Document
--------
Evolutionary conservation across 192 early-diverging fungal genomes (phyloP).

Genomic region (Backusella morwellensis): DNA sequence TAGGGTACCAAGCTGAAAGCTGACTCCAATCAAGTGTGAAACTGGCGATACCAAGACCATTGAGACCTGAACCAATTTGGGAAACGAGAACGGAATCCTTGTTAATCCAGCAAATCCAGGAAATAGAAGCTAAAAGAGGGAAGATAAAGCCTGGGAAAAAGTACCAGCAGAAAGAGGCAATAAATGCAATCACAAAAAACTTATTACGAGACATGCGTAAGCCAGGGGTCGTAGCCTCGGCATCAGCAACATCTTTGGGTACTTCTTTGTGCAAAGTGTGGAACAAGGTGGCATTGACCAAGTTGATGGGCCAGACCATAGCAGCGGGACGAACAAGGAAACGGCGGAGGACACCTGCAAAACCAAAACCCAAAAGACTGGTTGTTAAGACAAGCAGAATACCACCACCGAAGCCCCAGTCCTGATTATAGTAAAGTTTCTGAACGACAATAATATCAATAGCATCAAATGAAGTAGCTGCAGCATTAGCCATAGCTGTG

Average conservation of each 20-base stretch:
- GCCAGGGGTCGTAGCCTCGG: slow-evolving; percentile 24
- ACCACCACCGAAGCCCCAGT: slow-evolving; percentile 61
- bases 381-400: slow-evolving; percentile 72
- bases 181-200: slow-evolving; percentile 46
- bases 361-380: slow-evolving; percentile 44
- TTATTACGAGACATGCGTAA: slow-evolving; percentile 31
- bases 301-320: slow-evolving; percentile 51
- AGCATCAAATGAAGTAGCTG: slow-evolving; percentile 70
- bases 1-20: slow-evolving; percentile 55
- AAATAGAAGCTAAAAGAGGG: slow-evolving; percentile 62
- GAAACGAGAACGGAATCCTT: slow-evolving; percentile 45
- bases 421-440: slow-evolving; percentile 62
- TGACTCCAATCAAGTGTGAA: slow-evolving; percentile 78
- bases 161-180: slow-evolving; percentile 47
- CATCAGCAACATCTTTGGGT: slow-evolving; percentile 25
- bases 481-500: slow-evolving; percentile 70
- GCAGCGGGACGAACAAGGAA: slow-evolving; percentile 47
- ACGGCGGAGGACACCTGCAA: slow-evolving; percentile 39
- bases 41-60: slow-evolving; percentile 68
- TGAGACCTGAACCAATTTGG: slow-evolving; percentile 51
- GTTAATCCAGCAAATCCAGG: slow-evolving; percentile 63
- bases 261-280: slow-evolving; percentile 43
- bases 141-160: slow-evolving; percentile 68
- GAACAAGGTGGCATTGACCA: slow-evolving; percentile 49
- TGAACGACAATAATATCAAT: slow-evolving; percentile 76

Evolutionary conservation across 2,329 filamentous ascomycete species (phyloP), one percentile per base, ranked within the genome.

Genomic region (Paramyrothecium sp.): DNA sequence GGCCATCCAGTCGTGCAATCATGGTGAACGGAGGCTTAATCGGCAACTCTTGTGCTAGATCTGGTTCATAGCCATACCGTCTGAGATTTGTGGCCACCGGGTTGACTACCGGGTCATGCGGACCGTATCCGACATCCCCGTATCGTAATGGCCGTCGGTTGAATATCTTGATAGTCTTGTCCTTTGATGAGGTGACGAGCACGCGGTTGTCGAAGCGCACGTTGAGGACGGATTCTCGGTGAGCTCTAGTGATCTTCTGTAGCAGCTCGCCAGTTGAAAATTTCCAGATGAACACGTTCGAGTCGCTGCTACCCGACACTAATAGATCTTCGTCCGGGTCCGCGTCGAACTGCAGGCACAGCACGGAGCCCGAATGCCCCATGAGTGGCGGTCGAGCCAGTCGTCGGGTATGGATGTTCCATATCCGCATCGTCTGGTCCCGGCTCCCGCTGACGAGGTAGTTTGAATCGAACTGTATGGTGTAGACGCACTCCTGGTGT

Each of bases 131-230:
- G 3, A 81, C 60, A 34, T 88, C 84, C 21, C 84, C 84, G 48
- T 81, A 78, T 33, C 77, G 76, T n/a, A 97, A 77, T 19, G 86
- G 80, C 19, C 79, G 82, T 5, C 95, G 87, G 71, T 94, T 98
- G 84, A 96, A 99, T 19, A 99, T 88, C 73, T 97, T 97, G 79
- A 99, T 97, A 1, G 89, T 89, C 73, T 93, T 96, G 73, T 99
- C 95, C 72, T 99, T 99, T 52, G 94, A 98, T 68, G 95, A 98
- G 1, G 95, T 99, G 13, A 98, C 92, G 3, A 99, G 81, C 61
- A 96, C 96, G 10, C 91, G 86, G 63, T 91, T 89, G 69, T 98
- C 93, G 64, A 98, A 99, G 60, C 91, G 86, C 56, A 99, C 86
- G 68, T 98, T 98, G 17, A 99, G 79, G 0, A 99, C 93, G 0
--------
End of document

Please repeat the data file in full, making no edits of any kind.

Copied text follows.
Evolutionary conservation across 192 early-diverging fungal genomes (phyloP).

Genomic region (Backusella morwellensis): DNA sequence TAGGGTACCAAGCTGAAAGCTGACTCCAATCAAGTGTGAAACTGGCGATACCAAGACCATTGAGACCTGAACCAATTTGGGAAACGAGAACGGAATCCTTGTTAATCCAGCAAATCCAGGAAATAGAAGCTAAAAGAGGGAAGATAAAGCCTGGGAAAAAGTACCAGCAGAAAGAGGCAATAAATGCAATCACAAAAAACTTATTACGAGACATGCGTAAGCCAGGGGTCGTAGCCTCGGCATCAGCAACATCTTTGGGTACTTCTTTGTGCAAAGTGTGGAACAAGGTGGCATTGACCAAGTTGATGGGCCAGACCATAGCAGCGGGACGAACAAGGAAACGGCGGAGGACACCTGCAAAACCAAAACCCAAAAGACTGGTTGTTAAGACAAGCAGAATACCACCACCGAAGCCCCAGTCCTGATTATAGTAAAGTTTCTGAACGACAATAATATCAATAGCATCAAATGAAGTAGCTGCAGCATTAGCCATAGCTGTG

Average conservation of each 20-base stretch:
- GCCAGGGGTCGTAGCCTCGG: slow-evolving; percentile 24
- ACCACCACCGAAGCCCCAGT: slow-evolving; percentile 61
- bases 381-400: slow-evolving; percentile 72
- bases 181-200: slow-evolving; percentile 46
- bases 361-380: slow-evolving; percentile 44
- TTATTACGAGACATGCGTAA: slow-evolving; percentile 31
- bases 301-320: slow-evolving; percentile 51
- AGCATCAAATGAAGTAGCTG: slow-evolving; percentile 70
- bases 1-20: slow-evolving; percentile 55
- AAATAGAAGCTAAAAGAGGG: slow-evolving; percentile 62
- GAAACGAGAACGGAATCCTT: slow-evolving; percentile 45
- bases 421-440: slow-evolving; percentile 62
- TGACTCCAATCAAGTGTGAA: slow-evolving; percentile 78
- bases 161-180: slow-evolving; percentile 47
- CATCAGCAACATCTTTGGGT: slow-evolving; percentile 25
- bases 481-500: slow-evolving; percentile 70
- GCAGCGGGACGAACAAGGAA: slow-evolving; percentile 47
- ACGGCGGAGGACACCTGCAA: slow-evolving; percentile 39
- bases 41-60: slow-evolving; percentile 68
- TGAGACCTGAACCAATTTGG: slow-evolving; percentile 51
- GTTAATCCAGCAAATCCAGG: slow-evolving; percentile 63
- bases 261-280: slow-evolving; percentile 43
- bases 141-160: slow-evolving; percentile 68
- GAACAAGGTGGCATTGACCA: slow-evolving; percentile 49
- TGAACGACAATAATATCAAT: slow-evolving; percentile 76

Evolutionary conservation across 2,329 filamentous ascomycete species (phyloP), one percentile per base, ranked within the genome.

Genomic region (Paramyrothecium sp.): DNA sequence GGCCATCCAGTCGTGCAATCATGGTGAACGGAGGCTTAATCGGCAACTCTTGTGCTAGATCTGGTTCATAGCCATACCGTCTGAGATTTGTGGCCACCGGGTTGACTACCGGGTCATGCGGACCGTATCCGACATCCCCGTATCGTAATGGCCGTCGGTTGAATATCTTGATAGTCTTGTCCTTTGATGAGGTGACGAGCACGCGGTTGTCGAAGCGCACGTTGAGGACGGATTCTCGGTGAGCTCTAGTGATCTTCTGTAGCAGCTCGCCAGTTGAAAATTTCCAGATGAACACGTTCGAGTCGCTGCTACCCGACACTAATAGATCTTCGTCCGGGTCCGCGTCGAACTGCAGGCACAGCACGGAGCCCGAATGCCCCATGAGTGGCGGTCGAGCCAGTCGTCGGGTATGGATGTTCCATATCCGCATCGTCTGGTCCCGGCTCCCGCTGACGAGGTAGTTTGAATCGAACTGTATGGTGTAGACGCACTCCTGGTGT

Each of bases 131-230:
- G 3, A 81, C 60, A 34, T 88, C 84, C 21, C 84, C 84, G 48
- T 81, A 78, T 33, C 77, G 76, T n/a, A 97, A 77, T 19, G 86
- G 80, C 19, C 79, G 82, T 5, C 95, G 87, G 71, T 94, T 98
- G 84, A 96, A 99, T 19, A 99, T 88, C 73, T 97, T 97, G 79
- A 99, T 97, A 1, G 89, T 89, C 73, T 93, T 96, G 73, T 99
- C 95, C 72, T 99, T 99, T 52, G 94, A 98, T 68, G 95, A 98
- G 1, G 95, T 99, G 13, A 98, C 92, G 3, A 99, G 81, C 61
- A 96, C 96, G 10, C 91, G 86, G 63, T 91, T 89, G 69, T 98
- C 93, G 64, A 98, A 99, G 60, C 91, G 86, C 56, A 99, C 86
- G 68, T 98, T 98, G 17, A 99, G 79, G 0, A 99, C 93, G 0